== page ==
School books and language should break gender stereotypes, says NCERT

New Delhi, Oct 17 () Breaking of gender stereotypes should begin at play school level itself to ensure children are not gender biased when they grow up, according to the National Council of Educational Research and Training (NCERT). The council is an autonomous body under the HRD Ministry that assists and advises the Centre and state governments on policies and programmes that help in the qualitative betterment of school education.

The "gender equality" recommendations has been made by NCERT in its new guidelines for pre-school education.

It has asked schools to ensure that teachers demonstrate equal and appropriate expectations from boys and girls by providing them equal attention, respect and equal opportunities.

"The schools should select books, plays and other activities free of gender bias. Teachers should avoid language that limits one gender or another and use gender neutral labels," a senior NCERT official said.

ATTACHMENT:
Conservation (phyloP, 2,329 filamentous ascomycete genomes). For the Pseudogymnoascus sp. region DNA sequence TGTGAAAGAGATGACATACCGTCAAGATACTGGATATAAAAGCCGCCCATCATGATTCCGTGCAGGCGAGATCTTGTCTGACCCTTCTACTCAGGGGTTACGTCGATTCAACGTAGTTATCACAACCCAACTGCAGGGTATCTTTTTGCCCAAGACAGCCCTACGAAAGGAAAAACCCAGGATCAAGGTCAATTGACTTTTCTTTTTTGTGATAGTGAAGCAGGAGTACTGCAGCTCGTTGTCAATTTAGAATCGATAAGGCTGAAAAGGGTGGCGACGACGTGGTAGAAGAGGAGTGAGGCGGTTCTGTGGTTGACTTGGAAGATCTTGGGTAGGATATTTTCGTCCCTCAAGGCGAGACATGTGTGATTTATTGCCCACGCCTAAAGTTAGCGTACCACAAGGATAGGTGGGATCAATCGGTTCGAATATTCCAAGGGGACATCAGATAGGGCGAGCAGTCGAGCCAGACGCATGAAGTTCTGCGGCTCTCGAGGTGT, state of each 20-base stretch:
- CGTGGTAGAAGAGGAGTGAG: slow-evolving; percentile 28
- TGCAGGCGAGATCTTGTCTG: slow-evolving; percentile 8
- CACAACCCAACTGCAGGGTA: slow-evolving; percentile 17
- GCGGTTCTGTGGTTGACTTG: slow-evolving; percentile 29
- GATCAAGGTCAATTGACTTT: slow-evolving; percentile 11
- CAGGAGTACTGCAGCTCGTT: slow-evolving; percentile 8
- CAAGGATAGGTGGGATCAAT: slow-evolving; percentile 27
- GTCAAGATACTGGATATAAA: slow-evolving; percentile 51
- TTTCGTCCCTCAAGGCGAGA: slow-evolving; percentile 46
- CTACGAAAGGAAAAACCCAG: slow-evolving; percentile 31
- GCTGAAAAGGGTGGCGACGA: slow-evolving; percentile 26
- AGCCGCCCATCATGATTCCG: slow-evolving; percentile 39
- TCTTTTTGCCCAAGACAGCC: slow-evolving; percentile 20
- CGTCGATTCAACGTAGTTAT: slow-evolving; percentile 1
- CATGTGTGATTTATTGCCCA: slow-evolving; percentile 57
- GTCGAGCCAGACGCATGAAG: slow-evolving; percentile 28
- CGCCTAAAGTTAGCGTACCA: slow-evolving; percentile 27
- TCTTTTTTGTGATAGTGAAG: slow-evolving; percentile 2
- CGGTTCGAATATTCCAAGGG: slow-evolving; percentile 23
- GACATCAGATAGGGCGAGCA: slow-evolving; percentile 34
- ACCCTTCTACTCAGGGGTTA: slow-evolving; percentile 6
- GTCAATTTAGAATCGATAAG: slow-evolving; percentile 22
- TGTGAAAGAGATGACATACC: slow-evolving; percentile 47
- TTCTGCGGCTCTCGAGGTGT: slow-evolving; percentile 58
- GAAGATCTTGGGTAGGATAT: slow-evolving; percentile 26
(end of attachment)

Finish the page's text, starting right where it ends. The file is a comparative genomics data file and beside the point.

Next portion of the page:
"Teachers should use stories, songs, activities and facilitation aids that depict girls and boys, including some with special needs in the same roles as men and women in all professions. Both women and men should appear as leaders, heroes and problem solvers," the official said.

The council has also recommended schools that parents should be regularly sensitised to support these practices at home.

"It is important to help them understand and stop discrimination," the official added.

The proposed curriculum will follow Developmentally Appropriate Practices (DAP) that are appropriate to their age, stage and context to promote children's optimal learning and development.

The guidelines also have recommendations for play schools to ensure careful inclusion of children with disabilities through early intervention that minimises learning difficulties and accelerates child development.

The child's progress should also be recorded through observations of their behaviour, their artwork and other creations, interaction with other children, and anecdotal records, among other things. The assessment should help the child learn new skills and focus on their strengths, the guidelines said. GJS GJS DV DV
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